I have been reading Dr. Leeb for a long time now, and I can think of no greater guide to world events and my investment portfolio than his books and financial newsletter. In his previous books (The Oil Factor, The Coming Economic Collapse, and Game Over), Dr. Leeb predicted, with chilling foresight, the sustained upturn in commodity prices that we are witnessing today, which has served as the major drag on US economic growth. Leeb continues his analysis in Red Alert, focusing on the primary culprit behind these skyrocketing commodity prices: China.
Leeb's thesis is extremely well thought out and multi-faceted, and I will do my best to sketch his arguments here. First, the increased demand that China places on basic commodities -- oil, copper, silver, rare earths, iron ore, etc. -- is creating a genuine scarcity of these goods, leading not only to higher commodity prices, but to the threat of our civilization running out of these commodities altogether. Of course, "running out" doesn't necessarily mean there won't be any copper or oil left in the ground; rather, it means we reach a point where there is a net resource loss from new extraction -- that is, any new resources will require more resource inputs than the resources we obtain.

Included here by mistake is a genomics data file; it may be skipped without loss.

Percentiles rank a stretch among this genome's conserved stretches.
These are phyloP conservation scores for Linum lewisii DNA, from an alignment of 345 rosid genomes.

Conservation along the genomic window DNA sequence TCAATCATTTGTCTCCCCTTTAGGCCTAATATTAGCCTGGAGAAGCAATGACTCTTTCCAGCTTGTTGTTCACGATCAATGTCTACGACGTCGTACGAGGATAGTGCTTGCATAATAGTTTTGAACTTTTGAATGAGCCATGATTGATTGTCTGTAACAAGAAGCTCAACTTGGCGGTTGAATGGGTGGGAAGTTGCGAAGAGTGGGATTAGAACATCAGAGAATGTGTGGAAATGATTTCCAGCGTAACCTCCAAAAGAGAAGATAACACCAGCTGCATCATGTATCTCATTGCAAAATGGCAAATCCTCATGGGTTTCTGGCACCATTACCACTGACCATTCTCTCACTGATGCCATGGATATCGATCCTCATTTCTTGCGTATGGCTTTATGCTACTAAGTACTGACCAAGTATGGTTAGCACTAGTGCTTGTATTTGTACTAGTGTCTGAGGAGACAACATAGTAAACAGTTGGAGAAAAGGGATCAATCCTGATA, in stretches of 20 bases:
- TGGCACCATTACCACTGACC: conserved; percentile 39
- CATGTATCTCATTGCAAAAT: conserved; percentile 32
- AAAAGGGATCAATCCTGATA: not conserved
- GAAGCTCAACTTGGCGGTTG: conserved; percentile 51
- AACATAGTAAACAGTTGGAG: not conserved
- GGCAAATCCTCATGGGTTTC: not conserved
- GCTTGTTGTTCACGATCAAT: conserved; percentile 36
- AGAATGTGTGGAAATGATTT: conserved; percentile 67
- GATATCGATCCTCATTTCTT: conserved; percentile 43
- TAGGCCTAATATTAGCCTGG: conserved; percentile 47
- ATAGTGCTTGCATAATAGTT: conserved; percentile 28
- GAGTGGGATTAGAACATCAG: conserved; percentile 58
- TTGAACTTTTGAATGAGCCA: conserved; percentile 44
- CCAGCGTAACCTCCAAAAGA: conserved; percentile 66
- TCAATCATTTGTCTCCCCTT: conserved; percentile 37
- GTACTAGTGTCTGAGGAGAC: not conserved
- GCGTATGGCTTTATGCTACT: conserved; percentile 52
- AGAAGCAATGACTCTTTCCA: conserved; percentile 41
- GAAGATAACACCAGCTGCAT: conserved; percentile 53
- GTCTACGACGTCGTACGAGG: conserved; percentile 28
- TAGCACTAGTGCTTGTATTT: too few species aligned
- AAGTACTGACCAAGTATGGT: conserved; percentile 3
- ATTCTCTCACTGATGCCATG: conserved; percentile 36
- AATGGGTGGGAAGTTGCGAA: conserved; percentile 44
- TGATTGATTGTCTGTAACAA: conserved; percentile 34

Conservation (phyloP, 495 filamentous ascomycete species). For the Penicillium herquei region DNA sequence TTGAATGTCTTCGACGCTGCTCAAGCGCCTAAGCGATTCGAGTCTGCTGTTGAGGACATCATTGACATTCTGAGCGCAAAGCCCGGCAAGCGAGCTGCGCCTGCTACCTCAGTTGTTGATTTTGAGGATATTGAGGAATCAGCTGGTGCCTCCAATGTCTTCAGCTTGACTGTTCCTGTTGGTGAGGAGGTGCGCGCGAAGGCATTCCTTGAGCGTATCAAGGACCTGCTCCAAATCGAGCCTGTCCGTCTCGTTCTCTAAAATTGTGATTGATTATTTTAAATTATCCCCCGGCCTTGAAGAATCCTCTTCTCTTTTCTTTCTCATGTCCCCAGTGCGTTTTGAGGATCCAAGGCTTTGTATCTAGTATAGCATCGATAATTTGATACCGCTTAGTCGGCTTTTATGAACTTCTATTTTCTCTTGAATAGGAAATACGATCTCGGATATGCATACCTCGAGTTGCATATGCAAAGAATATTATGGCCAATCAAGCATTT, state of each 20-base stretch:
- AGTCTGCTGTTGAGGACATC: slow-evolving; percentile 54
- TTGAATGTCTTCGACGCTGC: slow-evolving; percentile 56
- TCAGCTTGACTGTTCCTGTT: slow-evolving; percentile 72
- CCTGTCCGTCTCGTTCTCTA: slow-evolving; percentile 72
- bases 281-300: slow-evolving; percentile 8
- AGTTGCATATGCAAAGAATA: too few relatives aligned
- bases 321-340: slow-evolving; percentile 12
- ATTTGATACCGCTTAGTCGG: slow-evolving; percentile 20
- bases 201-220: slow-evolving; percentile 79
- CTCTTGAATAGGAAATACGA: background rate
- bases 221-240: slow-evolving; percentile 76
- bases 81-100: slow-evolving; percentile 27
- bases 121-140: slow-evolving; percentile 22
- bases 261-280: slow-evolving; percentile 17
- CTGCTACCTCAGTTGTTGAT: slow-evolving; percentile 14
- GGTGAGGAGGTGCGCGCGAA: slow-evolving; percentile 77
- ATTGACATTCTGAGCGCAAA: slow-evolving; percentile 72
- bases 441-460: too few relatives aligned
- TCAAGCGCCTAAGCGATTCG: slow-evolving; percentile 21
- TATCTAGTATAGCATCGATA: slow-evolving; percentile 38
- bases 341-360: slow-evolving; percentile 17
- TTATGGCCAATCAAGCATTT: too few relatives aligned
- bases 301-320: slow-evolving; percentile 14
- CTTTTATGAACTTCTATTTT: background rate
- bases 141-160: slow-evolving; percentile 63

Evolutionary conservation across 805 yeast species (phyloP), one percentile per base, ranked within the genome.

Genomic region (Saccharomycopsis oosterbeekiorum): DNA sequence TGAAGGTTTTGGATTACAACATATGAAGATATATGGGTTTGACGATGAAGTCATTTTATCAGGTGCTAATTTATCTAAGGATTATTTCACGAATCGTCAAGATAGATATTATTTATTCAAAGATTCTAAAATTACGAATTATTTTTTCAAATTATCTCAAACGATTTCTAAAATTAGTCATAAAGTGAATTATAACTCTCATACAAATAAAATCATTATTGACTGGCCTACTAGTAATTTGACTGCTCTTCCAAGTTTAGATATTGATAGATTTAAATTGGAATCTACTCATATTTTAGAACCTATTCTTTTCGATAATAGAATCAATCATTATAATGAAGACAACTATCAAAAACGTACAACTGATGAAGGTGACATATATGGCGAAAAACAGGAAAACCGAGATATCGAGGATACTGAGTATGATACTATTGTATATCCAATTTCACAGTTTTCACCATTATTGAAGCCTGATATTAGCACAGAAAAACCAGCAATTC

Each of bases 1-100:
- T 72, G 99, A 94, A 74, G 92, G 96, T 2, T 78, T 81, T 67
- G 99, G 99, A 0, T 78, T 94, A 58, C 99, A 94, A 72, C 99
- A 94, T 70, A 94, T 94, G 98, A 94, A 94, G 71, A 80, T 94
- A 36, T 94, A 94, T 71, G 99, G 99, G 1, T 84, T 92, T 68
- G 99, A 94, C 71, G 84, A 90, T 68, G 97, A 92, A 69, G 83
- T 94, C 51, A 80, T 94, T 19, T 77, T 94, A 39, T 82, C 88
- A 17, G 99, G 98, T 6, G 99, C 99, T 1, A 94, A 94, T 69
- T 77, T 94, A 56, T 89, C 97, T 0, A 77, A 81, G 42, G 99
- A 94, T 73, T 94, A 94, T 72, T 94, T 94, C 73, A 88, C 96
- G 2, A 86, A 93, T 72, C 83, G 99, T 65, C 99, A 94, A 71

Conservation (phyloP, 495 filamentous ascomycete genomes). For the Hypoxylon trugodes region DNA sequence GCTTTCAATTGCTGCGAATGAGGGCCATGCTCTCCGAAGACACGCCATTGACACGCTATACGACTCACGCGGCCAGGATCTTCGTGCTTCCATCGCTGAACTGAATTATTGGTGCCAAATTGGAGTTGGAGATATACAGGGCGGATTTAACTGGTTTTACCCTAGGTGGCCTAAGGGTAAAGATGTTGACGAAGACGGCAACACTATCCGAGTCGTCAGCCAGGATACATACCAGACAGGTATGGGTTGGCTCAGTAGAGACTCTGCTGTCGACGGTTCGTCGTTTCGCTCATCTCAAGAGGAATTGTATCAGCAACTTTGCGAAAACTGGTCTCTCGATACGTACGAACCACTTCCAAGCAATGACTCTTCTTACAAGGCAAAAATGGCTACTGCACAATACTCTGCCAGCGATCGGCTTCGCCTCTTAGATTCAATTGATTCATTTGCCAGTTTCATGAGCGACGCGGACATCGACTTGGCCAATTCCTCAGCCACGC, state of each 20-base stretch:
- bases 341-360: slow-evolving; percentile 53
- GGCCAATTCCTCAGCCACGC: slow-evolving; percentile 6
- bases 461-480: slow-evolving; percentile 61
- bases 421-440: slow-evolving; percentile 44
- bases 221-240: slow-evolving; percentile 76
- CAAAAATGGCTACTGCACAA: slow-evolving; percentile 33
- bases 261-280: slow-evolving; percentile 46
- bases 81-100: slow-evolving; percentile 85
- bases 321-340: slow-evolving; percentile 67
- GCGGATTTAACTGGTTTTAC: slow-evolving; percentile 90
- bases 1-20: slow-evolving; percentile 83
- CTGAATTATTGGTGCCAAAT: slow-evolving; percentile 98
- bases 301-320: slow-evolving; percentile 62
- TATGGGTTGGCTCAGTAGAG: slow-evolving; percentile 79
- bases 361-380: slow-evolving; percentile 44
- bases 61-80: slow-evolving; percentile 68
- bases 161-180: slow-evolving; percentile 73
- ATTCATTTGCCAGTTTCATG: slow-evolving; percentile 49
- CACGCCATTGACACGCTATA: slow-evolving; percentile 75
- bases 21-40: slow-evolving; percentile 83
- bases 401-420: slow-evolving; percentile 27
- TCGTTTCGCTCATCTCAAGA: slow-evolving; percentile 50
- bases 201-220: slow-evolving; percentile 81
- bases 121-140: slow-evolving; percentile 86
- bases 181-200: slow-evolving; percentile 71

If we had, by some magical means, access to unlimited, cheap energy, many of the other resource problems would be solved, and indeed, many of our current economic ills would be made far easier to deal with; low energy costs would make extracting other basic resources infinitely easier, in turn making production costs cheaper for almost all the goods we currently use, allowing companies to charge less and still turn a profit, creating jobs, etc.; indeed, Leeb makes the compelling case that the high price of oil and other vital commodities was one of the crucial (and widely-overlooked) causes of the financial meltdown in 2008.
The problem, though, is that our current, conventional energy sources are fast being depleted -- Leeb cites estimates that the world's oil production may already have peaked, and that there is far less coal and other fossil fuels in the ground than people think. So why doesn't the market switch to renewables? The key insight Leeb made in his previous book, Game Over, and that he reiterates in Red Alert, is that resources depend on each other in complicated ways. Building renewables itself requires massive resource inputs; the magnets in wind turbines require heavy rare earths, and large scale solar panels require silver, to name just two examples. Extracting these other resources in turn requires still more resources, not to mention massive amounts of energy -- a tangled web indeed. So to control one resource, such as energy, it is necessary to control many other resources as well -- all of which are subject to greater and greater scarcity.